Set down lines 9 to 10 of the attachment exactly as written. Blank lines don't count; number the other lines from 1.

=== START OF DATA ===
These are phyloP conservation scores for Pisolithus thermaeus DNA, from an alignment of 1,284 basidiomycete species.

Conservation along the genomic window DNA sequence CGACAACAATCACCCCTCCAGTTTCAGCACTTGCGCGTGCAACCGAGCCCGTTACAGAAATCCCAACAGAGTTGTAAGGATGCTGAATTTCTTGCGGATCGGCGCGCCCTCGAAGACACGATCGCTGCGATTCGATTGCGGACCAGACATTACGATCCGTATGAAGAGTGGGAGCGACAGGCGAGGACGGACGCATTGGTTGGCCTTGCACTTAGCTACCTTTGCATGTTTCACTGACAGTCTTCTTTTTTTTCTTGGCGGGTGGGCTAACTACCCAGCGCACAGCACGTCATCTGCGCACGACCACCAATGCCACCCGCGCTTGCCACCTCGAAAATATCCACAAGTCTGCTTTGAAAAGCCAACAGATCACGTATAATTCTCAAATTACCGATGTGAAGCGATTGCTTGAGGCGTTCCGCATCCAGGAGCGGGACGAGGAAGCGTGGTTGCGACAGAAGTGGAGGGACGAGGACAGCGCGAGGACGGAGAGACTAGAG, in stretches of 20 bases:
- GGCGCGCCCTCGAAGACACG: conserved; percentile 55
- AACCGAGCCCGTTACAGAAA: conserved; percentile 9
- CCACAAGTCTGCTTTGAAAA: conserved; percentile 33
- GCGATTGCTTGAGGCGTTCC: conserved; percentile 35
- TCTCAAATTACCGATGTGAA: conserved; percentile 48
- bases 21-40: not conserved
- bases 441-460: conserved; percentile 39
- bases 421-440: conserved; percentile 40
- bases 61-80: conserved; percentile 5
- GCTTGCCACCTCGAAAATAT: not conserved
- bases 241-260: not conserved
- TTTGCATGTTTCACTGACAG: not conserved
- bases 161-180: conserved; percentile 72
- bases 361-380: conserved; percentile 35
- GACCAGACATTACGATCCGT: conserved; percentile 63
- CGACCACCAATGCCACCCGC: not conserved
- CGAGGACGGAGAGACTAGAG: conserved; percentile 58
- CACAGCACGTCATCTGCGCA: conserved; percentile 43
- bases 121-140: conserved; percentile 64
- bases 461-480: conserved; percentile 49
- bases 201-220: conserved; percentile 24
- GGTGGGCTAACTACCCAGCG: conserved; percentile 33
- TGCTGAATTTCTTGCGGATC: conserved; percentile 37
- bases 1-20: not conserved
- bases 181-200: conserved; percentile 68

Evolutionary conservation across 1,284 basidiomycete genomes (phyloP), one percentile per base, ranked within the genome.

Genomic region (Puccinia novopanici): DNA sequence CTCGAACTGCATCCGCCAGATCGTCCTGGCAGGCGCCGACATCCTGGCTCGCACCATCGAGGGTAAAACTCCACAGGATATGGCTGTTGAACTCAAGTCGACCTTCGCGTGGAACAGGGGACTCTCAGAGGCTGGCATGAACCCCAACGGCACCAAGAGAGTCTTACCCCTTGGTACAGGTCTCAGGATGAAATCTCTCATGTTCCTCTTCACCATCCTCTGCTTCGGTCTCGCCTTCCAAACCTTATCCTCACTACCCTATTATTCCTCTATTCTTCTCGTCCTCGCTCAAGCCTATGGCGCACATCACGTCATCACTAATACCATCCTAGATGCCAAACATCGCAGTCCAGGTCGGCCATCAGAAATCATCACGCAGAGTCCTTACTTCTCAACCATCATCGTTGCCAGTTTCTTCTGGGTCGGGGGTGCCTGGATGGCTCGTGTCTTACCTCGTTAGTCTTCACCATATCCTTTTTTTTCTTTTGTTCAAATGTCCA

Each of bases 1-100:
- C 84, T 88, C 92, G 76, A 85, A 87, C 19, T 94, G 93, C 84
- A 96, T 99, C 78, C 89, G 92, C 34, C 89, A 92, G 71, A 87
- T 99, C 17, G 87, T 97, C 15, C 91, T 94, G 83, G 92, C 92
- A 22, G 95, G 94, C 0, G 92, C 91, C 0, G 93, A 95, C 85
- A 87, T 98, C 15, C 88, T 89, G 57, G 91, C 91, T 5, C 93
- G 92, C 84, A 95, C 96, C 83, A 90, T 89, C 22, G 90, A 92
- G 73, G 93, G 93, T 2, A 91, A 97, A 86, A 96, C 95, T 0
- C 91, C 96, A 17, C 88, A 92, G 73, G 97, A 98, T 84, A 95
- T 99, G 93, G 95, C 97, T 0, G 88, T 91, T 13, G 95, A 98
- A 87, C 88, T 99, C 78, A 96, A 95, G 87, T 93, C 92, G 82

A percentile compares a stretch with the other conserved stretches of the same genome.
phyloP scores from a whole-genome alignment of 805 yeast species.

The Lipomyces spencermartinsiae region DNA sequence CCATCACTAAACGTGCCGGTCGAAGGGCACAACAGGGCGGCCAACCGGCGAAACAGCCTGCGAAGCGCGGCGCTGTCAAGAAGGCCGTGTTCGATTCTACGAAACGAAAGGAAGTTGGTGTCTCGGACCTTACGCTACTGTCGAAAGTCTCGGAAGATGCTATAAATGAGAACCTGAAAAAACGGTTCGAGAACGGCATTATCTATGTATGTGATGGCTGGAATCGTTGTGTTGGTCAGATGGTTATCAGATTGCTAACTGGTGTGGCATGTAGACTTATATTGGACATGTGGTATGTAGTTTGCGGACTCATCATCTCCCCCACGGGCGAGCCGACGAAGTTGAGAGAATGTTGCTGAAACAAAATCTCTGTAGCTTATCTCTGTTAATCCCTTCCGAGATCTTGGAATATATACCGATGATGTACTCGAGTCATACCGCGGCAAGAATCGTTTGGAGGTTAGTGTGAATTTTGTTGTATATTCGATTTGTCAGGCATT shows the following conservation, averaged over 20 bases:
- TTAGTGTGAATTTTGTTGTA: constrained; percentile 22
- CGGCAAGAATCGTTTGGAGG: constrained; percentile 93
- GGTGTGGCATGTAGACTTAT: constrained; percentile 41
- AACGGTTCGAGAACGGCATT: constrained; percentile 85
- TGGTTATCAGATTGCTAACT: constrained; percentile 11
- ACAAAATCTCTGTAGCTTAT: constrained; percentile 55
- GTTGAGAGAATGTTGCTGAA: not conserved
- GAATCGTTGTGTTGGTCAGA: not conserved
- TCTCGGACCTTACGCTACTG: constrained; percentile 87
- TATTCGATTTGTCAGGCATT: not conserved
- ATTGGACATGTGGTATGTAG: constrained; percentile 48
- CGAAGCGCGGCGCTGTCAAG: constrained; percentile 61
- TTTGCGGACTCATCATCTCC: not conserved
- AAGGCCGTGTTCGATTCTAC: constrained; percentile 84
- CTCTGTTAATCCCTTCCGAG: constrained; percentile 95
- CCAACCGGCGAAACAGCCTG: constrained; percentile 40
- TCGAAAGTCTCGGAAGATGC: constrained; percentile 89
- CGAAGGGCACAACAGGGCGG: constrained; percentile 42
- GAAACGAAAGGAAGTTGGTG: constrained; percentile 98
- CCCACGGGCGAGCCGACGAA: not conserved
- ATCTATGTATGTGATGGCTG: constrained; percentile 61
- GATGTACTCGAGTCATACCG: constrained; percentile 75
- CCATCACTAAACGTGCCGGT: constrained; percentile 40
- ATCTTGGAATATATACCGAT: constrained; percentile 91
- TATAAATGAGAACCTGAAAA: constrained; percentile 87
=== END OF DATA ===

- bases 441-460: conserved; percentile 39
- bases 421-440: conserved; percentile 40